hellping hands portland house cleaning
WHITEBAR
HOME
WHO WE
WHAT WE
HOW WE WORK
OUR METHODS
OUR
CONTACT US

 

 

 

 

 

 

 

 

 

 

 

 

 

 

PRESENTING CLEAN CHIC'S AWARDS FOR THE BEST OF 2011...

 

Thanks to the contributions of our blue-ribbon staff and clients, here are my six, top picks for this year's best--and most clever--helpful hints.  
 

1. Catty-Couch Cover-Up: Citrus Spray

 

Calico: Wish she'd hurry up and leave so we could get our claws into that brand-new sofa.

Persian: Yeah, I can feel those threads pulling now . . . . We'll make it ratty in no time.  

Calico: Ack! What's that smell? It's worse than kitty litter on a summer day.

Persian: Label says it's "citrus spray"--and she thinks it smells purr-fect. Looks like she bought it at the grocery store or was it the hardware store? Meow.

 

Calico: Well, let's get outta here and find her cashmere sweater to knead.

 

2. Cloth Encounters of the Third Kind: Other Uses for Dryer Sheets

 

Lift off burned-on casserole residue: Fill the dish with hot water, add two or three sheets, and leave overnight. Next morning, remove the sheets, lightly scrub the dish, and wash as usual.

Prevent musty odors in gym bags and suitcases: Place an unused dryer sheet in an empty suitcase before storing or in your daily workout bag. Either way, the bag will smell great next time you use it.

Collect sawdust from drilling or sanding: A used dryer sheet acts like a tack cloth (great for collecting cat hair too!).

 

3. It's What's Inside That Counts: Decluttering with a Conscience

 

Fastest way to declutter is to keep a giant trash bag in a closet. Check these fab ones out:

As you find things you haven't used or worn in a year or more, toss them into the bag.  

When it's full, off to Goodwill or schedule a pick-up on-line with Vietnam Veterans:

Don't get bogged down with itemizing your donations--make a quick, conservative estimate for taxes and get the goods out the door to someone who'll gladly use them.

 

4. Uses of Olive Oil (other than Joe's balsamic vinaigrette)
 

Shaving: Sure thing. Joe likes it better than shaving cream. Great for smooth legs too.
Squeaky doors be damned. Lubricate hinges by applying a small dab to a cloth, then wiping the top of the hinge.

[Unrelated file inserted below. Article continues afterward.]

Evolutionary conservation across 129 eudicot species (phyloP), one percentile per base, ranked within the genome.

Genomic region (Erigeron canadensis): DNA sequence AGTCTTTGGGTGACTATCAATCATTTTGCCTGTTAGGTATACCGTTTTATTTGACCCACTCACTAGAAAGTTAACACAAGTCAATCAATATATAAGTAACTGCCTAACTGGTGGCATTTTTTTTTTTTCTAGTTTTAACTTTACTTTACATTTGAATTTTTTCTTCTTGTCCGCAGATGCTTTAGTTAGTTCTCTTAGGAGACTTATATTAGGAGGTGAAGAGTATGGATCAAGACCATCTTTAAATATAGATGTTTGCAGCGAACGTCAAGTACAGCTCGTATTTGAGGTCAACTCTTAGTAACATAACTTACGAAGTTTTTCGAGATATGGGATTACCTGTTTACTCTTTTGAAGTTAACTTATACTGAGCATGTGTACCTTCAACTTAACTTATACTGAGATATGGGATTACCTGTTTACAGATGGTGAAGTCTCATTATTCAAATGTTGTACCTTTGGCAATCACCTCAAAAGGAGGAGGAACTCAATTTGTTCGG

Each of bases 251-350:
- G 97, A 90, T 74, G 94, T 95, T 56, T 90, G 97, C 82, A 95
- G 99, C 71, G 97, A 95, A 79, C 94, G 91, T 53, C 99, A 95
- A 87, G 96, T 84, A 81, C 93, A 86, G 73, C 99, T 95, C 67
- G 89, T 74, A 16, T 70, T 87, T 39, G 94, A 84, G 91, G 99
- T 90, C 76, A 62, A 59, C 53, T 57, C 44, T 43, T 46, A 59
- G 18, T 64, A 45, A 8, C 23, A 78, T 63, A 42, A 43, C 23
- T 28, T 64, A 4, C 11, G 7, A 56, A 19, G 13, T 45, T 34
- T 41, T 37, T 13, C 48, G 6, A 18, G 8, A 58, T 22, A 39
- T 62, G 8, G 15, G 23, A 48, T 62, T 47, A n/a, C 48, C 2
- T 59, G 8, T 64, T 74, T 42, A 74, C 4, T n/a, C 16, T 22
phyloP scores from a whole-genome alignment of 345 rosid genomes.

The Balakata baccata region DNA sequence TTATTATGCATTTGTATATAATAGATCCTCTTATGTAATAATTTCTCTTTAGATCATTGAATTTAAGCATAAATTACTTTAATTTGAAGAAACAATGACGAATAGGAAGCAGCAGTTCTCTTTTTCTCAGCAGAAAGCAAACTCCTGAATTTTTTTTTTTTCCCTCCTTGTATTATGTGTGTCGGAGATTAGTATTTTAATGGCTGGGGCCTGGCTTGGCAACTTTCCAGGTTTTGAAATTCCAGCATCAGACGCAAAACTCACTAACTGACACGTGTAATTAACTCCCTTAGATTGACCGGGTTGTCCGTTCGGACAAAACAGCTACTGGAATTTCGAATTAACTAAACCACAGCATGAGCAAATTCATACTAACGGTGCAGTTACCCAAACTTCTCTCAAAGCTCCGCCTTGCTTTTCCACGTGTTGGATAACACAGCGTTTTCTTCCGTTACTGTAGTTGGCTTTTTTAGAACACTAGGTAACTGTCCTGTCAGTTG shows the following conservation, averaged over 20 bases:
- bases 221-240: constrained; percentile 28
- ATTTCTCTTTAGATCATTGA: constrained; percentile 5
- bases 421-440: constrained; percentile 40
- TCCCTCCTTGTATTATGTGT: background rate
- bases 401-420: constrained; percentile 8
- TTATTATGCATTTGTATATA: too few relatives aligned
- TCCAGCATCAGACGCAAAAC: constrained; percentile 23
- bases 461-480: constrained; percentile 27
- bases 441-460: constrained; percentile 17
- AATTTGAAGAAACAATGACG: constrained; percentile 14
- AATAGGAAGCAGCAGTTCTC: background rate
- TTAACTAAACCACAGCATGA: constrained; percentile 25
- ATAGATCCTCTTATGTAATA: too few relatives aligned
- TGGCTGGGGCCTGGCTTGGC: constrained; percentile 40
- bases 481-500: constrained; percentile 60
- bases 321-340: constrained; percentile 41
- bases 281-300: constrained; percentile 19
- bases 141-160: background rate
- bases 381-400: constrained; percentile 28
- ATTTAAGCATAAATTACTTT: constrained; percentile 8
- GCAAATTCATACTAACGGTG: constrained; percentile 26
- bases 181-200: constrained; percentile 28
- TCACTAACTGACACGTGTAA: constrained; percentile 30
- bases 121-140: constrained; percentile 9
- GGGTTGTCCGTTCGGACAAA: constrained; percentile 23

Prevent wax from sticking to a candle holder: Rub a thin coat to the base of the holder before inserting the candle.
Remove eye make-up as well as moisturize skin and cuticles.
Hairball scheme: Add a few drops or up to 1/4 teaspoon to your cat's food to help prevent hairballs.  

5. Shake Things Up: Gin Without the Olive or Twist

 

 Air Freshener: Fill a spray bottle with some gin and a few drops of essential oil for a homemade air freshener. The alcohol evaporates quickly, leaving behind the essential oil scent.
All-Purpose Cleaner: While you have a spray bottle loaded up with gin, use it to get rid of mold and mildew. For best results, let the spores soak in the alcohol for a few minutes before wiping them away with a damp cloth.

Pie Crusts: For flakier crusts, replace some of the water in the recipe with gin. (Alcohol evaporates at a lower temperature than water, creating a flakier crust.)

6. Off-the-shelf cleaning products (as voted by the staff)  

 

Original Formula 409 because it removes stains, degreases, and is a terrific wipe-up cleaner. (Note: the original formula, not any of the specialized 409's.) 

Any brand of denture-cleaning tablets for cleaning out narrow-necked glass vessels as well as tea-stained cups because their effervescent qualities remove tiny particles you can't reach and the bleaching action eliminates stains.     

Non-gel toothpaste cleans away dust and dirt on piano keys. Put a dab on a damp, lint-free cloth and, after gently rubbing in the toothpaste, wipe the keys clean with a second lint-free cloth. (Another tip from the mother of a toddler: Gel toothpaste has the same water-soluble polymers that are in hair gels. She uses a dab to make sure her daughter's baby barrettes stay in place.)

Diapers or gently- used wash cloths make fantastic protection pads for your china, chargers, and platters.  They're also great liners for in between your stacked pots and pans--especially cast iron. This is a great way to re-purpose old cloths and much less expensive than the fancy felt ones sold in stores.  

As always, thanks to everyone who sent in their tips. Be sure to keep 'em coming,  CC  

blueribbon
HOME WHO WE HOW WE WORK OUR METHODS OUR LINKS TO TIPS, TRICKS, AND CONTACT US